If you have an autoimmune disorder, you are not more likely to get COVID-19. However, depending on the autoimmune disorder and the immunosuppressive medication you are taking, you may be more likely to get seriously ill from COVID-19. To learn more about your individual risk associated with your medications, please contact your physician.
The virus that causes COVID-19 can cause intense infection and inflammation in the body. This can place more stress on the body of people who live with other health conditions such as autoimmune disorders. That increases their risk for serious complications from COVID-19 and decreases their ability to fight an infection like COVID-19.
Most people who take medications to suppress their immune systems are considered at least somewhat immunocompromised. This means your immune system is less able to fight infections. It is especially important that you take precautions to avoid a COVID-19 infection.
Everyone should follow the Centers for Disease Control and Prevention (CDC) guidelines to help prevent COVID-19 exposure and infection. We urge you to:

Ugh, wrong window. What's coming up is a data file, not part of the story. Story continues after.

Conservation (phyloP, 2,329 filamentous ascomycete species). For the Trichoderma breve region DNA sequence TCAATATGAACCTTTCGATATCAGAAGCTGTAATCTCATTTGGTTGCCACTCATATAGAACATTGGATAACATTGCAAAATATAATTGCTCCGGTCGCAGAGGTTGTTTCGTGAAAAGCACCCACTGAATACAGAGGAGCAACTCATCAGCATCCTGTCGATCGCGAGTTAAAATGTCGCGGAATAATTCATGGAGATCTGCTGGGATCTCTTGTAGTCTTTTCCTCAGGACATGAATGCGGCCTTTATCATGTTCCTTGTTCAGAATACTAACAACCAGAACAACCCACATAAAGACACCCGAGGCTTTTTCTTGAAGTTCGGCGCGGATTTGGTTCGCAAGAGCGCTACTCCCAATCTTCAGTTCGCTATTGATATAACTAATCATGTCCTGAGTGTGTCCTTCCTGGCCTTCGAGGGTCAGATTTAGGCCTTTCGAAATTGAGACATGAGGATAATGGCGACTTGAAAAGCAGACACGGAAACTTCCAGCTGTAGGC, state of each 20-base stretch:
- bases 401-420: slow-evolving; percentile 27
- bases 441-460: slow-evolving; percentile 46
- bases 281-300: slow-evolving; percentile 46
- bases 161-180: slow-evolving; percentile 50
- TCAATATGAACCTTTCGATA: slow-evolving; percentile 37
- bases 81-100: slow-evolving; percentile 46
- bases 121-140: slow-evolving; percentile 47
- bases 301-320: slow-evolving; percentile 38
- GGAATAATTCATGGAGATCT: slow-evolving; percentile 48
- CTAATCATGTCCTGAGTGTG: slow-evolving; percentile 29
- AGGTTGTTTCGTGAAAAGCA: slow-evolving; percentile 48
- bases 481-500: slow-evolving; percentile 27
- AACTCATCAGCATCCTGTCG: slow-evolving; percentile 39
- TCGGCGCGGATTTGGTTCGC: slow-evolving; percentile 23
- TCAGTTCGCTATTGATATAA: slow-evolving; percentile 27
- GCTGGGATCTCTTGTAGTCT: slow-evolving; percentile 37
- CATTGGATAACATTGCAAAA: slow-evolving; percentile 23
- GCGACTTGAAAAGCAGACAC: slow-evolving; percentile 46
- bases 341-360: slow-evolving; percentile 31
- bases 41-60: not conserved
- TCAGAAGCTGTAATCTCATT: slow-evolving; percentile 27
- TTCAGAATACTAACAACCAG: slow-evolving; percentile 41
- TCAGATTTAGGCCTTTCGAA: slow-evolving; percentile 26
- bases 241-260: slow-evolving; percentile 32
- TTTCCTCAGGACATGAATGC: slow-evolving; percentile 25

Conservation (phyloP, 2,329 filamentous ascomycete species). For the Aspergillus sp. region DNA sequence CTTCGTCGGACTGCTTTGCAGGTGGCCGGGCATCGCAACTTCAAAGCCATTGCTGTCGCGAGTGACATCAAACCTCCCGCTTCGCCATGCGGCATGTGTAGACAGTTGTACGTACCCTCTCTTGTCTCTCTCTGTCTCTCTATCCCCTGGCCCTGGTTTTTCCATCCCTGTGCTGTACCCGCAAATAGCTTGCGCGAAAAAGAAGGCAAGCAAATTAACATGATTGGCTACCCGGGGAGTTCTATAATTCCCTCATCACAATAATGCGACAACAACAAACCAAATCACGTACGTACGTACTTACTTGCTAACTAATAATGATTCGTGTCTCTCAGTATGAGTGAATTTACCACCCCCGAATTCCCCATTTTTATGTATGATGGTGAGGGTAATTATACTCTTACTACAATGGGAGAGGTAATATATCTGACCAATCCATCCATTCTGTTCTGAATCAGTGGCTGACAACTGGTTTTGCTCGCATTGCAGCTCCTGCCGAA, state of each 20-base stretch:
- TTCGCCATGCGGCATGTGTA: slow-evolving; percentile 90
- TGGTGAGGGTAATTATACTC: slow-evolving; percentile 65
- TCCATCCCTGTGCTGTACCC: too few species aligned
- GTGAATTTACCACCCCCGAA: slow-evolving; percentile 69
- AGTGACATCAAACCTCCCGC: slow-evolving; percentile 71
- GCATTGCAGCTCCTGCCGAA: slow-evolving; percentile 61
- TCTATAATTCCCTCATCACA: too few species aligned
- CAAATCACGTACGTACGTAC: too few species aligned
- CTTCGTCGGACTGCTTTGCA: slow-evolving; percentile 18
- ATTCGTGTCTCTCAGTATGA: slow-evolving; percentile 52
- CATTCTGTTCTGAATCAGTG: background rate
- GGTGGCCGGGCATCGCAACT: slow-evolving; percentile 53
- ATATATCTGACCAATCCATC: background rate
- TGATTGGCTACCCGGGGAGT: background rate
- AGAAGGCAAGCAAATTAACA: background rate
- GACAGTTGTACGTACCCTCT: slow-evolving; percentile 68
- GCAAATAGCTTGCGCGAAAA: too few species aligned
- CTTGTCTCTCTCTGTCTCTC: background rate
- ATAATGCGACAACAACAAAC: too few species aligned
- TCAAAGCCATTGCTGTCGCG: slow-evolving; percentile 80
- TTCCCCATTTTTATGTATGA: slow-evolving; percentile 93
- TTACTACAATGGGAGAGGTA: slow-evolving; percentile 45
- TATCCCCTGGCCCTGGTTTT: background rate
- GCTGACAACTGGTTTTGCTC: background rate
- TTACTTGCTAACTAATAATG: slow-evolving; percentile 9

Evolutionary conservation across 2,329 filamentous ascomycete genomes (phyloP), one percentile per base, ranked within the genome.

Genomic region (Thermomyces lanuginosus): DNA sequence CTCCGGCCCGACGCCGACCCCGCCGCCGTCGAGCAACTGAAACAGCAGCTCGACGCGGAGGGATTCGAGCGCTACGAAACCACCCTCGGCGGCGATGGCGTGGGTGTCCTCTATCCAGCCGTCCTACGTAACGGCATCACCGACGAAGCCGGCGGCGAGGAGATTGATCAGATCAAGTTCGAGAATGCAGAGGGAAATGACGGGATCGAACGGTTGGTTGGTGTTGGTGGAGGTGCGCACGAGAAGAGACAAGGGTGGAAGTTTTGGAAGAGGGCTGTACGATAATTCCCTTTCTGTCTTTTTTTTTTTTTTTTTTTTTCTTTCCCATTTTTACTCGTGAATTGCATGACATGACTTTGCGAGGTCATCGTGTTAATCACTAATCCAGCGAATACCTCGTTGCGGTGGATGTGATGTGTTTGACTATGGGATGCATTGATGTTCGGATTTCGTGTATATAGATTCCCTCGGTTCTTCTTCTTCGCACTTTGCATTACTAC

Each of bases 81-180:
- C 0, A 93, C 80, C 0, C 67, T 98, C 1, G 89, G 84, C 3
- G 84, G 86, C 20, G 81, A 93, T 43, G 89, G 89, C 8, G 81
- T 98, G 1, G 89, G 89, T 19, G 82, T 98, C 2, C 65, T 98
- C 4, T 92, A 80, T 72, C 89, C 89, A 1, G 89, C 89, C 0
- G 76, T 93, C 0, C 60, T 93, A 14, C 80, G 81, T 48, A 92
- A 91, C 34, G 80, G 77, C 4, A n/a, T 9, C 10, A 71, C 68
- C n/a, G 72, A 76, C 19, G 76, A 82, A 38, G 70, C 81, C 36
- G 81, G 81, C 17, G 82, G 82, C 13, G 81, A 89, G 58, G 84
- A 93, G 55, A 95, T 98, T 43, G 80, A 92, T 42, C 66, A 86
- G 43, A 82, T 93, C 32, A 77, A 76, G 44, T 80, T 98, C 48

- Get vaccinated.
- Wear a mask.
- Physically distance.
- Eat well.
- Reduce stress.
- Get plenty of sleep.
Keep at least a 30-day supply of your medications. If you need a refill, call your physician or send a request through MyNM. While refilling your prescription, you can limit exposure to COVID-19 by using a mail-order service or drive-thru pharmacy. Or, have a caregiver pick up your medication.
You should continue taking your medications as prescribed by your physician. If you receive regular infusions to treat your autoimmune disorder, talk to your physician about what is best for you.
If you have a question about your medications, please call your physician or send your care team a question through MyNM. You can access MyNM at mynm.nm.org or through the MyNM® app on a mobile device.
Do not make changes to your medication without talking to your care team first.
If you have COVID-19 symptoms such as a fever, cough, sore throat or shortness of breath, you should be tested for COVID-19. Learn about your testing options in the COVID-19 Resource Center at nm.org/covid19. If positive for the virus, you should contact your treating physician to see if you are a candidate for COVID-19 treatment.
The answer depends on many factors. Follow guidelines from the CDC.